Arise, the Discerning Downloader

Gartner has just released its latest stats around mobile app downloads and is claiming we’ll reach the peak number of downloads per user in 2013. The analyst house suggests that currently iPhone owners download 4.9 apps a month and that it’s 6.2 for Android devices. That number will decline to 3.9 and 5.8 by 2017 as users become more ‘discerning’ when downloading apps.

This shows an interesting change in the growth of the mobile app marketplace. The industry has gone from non-existence five years ago to providing revenues of $18 billion in 2012 and a predicted $26 billion foImager this year. The biggest app store, Apple App Store only celebrated its five year anniversary this year. The market has exploded.

Gartner’s suggestion that there will be a new attitude to downloading – as consumers become more comfortable with their choice of device and the apps that are out there – shows how users will become rather more sophisticated in their approach to what they keep on their mobile in coming years. There will certainly still be money to make in developing apps over the next five years but quality, reliability and user experience will become more important as the competition rises.

In the comms industry, we are aware of the value of mobile optimisation of web content and having a comprehensive strategy as more and more people consume their information on a mobile device. Many companies are developing their own mobile apps to enhance the user experience and make life easier. For example, our client, Coloplast, recently developed a mobile app for wheelchair users looking to locate a bathroom on the go, Wheel Mate. It took a very common and difficult problem for wheelchair users and found a way to make the situation easier, without the need for anything more than just a smartphone. The response from users has been excellent.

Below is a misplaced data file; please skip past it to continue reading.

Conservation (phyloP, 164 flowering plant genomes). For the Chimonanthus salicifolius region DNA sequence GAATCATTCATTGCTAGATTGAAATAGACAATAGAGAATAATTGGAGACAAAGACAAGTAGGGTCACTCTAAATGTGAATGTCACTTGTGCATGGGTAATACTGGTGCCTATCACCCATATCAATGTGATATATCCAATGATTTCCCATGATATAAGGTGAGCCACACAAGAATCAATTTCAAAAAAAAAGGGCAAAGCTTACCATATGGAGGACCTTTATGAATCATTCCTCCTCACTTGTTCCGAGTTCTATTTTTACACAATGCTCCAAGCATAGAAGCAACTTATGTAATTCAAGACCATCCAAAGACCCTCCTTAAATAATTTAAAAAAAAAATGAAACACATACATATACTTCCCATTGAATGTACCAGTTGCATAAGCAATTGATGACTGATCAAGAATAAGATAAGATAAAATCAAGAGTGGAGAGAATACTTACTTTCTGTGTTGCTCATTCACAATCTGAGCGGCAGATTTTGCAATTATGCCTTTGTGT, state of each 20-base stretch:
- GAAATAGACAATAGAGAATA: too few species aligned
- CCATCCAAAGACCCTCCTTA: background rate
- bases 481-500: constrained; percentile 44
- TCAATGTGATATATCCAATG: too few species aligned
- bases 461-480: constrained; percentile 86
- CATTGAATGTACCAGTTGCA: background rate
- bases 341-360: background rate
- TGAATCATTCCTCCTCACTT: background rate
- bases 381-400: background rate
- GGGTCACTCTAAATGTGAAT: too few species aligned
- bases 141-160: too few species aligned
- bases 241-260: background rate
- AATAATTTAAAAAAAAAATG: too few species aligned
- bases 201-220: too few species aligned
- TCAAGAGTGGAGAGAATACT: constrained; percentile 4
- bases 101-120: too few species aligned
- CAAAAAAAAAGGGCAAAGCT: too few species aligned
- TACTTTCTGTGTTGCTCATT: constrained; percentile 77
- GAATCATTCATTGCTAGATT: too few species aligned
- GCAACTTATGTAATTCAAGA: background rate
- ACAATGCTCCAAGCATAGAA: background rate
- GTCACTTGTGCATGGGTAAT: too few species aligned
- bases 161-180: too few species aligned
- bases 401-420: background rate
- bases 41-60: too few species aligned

Mobile strategy should always be acknowledged by businesses when reaching out to their customers. This doesn’t have to be in the form of an app but could be as simple as ensuring you can view the website on an iPad, iPhone and an Android device.  If app development is being considered, organisations need to ensure they offer the best app, rather than just another ‘ticking a box’ for the different communications channels. The considered consumer will only pick the most useful/entertaining apps with the best user experience when making the choice to download or not. These will be the apps that see a return on investment.  Deciding to build a mobile app shouldn’t be a bolt-on to a mobile strategy, but should be carefully considered and developed according to your customers’ needs.  

Top Gear iPad app launches

Top Gear magazine released an iPad version of popular monthly print issue this week, which launches to coincide with the ‘Cars of 2012’ issue.

From the brief demo shown at the launch event, the app looks to be a good one. The ‘pages’ of each issue look similar to the print addition, but certain aspects of each come alive in various ways.